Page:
Expert Commentary

The short- and long-term effects of a U.S. government shutdown

Studies on the effects of the 2013 U.S. government shutdown, including changes in short-term spending habits and crime rates.

us capitol

An estimated 800,000 government employees have been affected by the partial government shutdown in the United States, which started on December 22, 2018. Roughly 380,000 federal workers have been furloughed and 420,000 are working without pay. The economy has taken a hit, and industries like commercial aviation are losing revenue. On January 15, Ed Bastian, Delta’s CEO, announced that the airline had lost $25 million in revenue on account of the shutdown. Grant reviews have been suspended by the National Science Foundation; national museums and cultural institutions have closed; and food banks have opened up for federal workers. Staff at national parks have been furloughed, and all fifty states have federal employees affected by the shutdown. (About one-fifth of federal workers are located in the Washington metro area; the rest are dispersed across the country.)

In short, the effects are far-ranging and palpable. And there’s much to learn about the potential short- and long-term effects of this shutdown — the longest in U.S. history — by looking at research on past shutdowns.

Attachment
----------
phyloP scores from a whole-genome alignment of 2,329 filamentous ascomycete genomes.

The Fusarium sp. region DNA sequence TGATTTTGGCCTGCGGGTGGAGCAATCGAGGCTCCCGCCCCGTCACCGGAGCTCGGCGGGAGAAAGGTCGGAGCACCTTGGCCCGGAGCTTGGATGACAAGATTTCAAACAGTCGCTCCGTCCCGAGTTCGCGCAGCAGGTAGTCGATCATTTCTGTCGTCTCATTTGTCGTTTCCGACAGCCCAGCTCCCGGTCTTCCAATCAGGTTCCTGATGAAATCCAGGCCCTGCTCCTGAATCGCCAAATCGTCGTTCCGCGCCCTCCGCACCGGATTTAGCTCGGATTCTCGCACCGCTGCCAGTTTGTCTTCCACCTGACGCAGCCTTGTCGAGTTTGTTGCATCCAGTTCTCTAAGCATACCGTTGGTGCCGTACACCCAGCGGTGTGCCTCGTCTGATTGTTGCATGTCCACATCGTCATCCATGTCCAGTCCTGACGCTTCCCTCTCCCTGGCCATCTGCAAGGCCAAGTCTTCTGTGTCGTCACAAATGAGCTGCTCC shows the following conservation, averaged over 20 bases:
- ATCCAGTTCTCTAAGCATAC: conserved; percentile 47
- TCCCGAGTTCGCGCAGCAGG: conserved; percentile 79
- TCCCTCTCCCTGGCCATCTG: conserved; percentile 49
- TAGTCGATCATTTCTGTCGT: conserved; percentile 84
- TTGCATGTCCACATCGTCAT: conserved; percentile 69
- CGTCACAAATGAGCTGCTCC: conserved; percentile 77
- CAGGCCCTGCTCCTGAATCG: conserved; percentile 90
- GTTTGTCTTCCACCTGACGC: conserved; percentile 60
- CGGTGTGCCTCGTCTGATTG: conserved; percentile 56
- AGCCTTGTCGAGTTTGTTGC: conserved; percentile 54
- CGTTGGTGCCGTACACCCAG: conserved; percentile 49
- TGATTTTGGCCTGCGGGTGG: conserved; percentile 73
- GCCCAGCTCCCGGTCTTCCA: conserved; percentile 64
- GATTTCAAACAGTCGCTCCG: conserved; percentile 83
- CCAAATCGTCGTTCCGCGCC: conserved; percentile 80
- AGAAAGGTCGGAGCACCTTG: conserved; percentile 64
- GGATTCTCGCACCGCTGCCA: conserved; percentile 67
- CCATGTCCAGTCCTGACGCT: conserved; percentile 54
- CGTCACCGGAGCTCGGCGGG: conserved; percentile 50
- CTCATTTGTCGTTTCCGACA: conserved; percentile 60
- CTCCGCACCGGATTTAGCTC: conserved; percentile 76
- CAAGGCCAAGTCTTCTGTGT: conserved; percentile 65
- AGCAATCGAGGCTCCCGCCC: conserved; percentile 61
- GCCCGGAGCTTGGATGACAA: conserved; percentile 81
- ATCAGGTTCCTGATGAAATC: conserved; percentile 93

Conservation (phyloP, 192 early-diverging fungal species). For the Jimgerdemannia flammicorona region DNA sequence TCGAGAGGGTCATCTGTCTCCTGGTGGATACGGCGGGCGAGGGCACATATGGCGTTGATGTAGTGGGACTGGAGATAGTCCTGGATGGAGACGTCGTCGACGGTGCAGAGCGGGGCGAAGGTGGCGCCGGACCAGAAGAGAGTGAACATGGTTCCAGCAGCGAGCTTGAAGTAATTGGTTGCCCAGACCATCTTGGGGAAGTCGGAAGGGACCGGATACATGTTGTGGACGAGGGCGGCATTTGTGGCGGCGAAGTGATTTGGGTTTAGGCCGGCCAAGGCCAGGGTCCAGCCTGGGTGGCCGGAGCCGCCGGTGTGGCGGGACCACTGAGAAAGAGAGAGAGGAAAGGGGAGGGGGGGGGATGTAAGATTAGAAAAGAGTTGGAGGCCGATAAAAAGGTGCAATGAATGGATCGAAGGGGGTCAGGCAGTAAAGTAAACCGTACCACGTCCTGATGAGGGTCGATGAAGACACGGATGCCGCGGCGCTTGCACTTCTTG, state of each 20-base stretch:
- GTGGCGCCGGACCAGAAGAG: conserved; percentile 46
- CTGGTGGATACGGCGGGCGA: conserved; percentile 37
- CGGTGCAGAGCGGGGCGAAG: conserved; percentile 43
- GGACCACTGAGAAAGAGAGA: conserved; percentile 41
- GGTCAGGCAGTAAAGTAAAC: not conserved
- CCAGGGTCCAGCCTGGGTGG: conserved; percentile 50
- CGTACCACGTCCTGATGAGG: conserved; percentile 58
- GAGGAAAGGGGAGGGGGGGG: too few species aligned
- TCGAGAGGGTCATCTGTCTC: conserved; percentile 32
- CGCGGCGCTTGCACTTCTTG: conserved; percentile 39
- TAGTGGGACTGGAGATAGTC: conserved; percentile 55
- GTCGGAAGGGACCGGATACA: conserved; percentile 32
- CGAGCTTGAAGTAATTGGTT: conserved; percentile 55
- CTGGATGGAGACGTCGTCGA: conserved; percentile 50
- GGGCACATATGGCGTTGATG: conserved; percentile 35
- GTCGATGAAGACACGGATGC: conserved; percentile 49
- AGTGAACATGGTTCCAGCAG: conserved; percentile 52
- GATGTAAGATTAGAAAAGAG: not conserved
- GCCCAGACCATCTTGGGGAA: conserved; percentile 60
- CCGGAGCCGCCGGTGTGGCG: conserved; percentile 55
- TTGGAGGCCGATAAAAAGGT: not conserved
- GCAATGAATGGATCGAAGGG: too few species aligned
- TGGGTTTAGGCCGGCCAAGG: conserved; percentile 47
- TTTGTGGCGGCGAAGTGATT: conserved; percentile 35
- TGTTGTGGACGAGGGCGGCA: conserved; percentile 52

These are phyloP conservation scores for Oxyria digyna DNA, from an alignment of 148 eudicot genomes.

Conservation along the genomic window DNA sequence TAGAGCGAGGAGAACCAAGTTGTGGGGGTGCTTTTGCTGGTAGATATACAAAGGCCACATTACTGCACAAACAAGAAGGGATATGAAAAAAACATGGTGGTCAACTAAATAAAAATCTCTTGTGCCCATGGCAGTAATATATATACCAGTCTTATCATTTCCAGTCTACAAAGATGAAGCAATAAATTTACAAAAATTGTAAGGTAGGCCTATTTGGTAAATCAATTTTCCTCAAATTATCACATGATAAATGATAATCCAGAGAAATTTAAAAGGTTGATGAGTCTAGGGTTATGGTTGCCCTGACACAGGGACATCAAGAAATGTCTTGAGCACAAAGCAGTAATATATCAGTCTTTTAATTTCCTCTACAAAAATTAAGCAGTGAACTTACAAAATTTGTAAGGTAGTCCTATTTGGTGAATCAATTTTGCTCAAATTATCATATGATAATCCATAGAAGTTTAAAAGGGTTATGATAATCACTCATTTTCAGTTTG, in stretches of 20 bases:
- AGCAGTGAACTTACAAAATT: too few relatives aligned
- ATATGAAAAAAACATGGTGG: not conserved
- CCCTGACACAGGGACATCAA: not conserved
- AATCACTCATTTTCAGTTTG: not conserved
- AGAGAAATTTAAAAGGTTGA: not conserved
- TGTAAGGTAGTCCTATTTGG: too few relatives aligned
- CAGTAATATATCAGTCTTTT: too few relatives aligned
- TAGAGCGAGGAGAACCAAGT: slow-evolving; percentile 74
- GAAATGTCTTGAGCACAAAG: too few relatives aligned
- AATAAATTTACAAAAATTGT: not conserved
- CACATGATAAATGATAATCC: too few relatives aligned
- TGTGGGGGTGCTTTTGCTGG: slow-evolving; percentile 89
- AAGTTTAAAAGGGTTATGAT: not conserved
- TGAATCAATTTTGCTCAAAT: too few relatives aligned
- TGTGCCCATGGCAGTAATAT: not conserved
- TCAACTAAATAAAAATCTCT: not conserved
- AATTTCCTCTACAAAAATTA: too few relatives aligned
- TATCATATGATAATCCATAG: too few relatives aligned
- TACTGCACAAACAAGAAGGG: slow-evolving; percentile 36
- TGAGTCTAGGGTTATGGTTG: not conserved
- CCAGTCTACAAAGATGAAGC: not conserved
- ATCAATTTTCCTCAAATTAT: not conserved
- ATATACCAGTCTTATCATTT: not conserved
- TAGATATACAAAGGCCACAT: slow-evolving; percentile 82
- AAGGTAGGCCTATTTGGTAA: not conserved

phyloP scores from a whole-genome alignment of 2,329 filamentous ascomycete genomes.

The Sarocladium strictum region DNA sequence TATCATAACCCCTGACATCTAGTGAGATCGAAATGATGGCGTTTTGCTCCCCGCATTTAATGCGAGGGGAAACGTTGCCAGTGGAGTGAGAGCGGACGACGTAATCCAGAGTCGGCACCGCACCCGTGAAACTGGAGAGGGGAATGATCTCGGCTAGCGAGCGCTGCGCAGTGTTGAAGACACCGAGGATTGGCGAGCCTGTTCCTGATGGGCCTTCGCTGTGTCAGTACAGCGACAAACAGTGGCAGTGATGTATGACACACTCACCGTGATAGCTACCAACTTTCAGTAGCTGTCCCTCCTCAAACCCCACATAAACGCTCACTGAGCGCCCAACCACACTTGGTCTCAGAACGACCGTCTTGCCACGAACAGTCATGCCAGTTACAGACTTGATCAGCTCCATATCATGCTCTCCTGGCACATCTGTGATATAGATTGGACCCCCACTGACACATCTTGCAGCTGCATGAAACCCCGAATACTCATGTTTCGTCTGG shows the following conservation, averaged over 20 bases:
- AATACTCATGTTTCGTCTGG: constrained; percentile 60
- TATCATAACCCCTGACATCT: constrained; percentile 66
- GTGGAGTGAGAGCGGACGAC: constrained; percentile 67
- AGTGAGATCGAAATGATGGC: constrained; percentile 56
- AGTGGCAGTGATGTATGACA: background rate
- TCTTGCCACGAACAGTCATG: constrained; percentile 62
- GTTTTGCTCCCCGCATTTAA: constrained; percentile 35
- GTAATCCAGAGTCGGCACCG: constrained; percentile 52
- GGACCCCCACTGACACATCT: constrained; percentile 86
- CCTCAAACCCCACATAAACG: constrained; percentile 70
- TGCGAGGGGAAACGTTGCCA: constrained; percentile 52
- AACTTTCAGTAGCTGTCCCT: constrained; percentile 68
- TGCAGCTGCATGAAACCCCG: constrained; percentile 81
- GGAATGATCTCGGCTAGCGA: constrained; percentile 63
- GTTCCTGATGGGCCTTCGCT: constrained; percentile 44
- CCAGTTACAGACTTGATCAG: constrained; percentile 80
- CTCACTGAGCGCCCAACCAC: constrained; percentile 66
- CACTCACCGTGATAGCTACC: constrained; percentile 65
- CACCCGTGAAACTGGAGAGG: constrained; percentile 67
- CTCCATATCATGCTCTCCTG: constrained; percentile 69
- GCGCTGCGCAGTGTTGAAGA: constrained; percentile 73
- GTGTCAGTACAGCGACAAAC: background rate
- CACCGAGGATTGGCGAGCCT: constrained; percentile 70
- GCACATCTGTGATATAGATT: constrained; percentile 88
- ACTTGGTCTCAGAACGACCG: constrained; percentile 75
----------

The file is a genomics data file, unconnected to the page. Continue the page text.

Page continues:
The 2013 U.S. government shutdown, which extended from October 1 to October 17 of that year, resulted in an estimated $24 billion in lost economic output. According to a Congressional Research Service report, 850,000 workers were furloughed at the shutdown’s start, and some 1.3 million essential employees worked without known payment dates.

Below we’ve summarized several peer-reviewed studies on the effects of the 2013 shutdown, which look at topics including short-term spending habits, changes in crime rates, fluctuating stock prices, long-term effects on employee morale and tourism to communities neighboring national parks.

“How Individuals Respond to a Liquidity Shock: Evidence from the 2013 Government Shutdown”
Gelman, Michael; et al. Journal of Public Economics, July 2018.